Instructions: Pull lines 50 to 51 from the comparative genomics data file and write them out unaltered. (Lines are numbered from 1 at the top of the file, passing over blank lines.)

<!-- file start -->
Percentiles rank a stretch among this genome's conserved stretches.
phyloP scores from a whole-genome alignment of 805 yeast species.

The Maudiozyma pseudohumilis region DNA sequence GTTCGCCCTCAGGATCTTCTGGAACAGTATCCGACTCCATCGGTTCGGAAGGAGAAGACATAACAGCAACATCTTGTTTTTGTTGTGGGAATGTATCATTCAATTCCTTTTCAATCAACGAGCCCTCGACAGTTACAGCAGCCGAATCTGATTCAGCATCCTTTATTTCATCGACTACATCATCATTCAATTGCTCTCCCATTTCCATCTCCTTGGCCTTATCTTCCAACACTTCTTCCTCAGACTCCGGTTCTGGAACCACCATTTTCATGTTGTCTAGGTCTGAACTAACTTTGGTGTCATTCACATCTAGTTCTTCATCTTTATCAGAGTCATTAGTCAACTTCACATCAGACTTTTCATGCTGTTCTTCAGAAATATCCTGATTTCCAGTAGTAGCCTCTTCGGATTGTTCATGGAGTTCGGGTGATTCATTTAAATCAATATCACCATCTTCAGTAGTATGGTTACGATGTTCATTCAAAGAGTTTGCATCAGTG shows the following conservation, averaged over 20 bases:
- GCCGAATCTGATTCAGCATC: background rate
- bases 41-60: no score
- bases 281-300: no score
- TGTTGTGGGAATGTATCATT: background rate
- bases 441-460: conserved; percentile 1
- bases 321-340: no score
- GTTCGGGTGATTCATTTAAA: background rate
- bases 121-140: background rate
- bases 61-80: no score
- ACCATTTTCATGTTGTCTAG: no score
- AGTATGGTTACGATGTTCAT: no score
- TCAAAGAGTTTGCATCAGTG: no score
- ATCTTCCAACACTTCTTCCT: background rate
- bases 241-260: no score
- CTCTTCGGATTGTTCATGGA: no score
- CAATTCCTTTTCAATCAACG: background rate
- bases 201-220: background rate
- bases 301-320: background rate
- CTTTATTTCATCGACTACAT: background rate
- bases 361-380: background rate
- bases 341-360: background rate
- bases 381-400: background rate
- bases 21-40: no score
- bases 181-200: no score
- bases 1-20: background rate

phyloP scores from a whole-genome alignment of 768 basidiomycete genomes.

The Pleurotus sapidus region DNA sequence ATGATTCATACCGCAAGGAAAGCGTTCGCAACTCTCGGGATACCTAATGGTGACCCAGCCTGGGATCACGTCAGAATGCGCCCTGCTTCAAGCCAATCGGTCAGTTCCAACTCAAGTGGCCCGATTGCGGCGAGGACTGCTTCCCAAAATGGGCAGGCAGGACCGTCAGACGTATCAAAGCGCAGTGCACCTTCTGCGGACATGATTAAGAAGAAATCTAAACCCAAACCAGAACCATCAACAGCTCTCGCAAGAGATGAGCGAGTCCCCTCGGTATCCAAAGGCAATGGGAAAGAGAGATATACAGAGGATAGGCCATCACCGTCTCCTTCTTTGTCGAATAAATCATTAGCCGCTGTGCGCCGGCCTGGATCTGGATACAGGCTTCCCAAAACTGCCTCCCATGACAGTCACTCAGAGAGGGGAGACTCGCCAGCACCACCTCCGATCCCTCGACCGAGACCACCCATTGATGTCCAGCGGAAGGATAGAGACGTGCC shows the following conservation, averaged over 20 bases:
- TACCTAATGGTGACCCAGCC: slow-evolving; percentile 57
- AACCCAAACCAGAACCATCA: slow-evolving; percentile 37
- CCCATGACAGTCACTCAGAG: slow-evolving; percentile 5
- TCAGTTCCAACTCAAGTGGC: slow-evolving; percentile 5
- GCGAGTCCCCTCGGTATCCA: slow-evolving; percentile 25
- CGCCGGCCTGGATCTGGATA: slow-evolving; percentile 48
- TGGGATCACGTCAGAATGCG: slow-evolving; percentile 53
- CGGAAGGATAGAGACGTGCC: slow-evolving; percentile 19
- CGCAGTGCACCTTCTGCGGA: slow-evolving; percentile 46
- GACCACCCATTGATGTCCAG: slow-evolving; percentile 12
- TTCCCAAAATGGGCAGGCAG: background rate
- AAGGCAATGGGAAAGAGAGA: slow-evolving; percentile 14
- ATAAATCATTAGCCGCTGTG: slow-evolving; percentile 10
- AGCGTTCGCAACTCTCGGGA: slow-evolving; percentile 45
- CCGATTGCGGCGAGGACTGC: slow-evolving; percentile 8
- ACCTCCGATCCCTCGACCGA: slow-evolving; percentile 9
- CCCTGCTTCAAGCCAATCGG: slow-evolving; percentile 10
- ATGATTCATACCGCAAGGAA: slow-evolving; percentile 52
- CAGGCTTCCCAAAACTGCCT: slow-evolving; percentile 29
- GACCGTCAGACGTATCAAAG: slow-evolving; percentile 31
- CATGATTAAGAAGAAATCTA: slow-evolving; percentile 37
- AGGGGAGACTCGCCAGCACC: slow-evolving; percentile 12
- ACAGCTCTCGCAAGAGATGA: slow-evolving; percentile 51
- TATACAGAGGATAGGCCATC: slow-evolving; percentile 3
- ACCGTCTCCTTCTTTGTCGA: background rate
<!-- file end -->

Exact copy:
- GACCGTCAGACGTATCAAAG: slow-evolving; percentile 31
- CATGATTAAGAAGAAATCTA: slow-evolving; percentile 37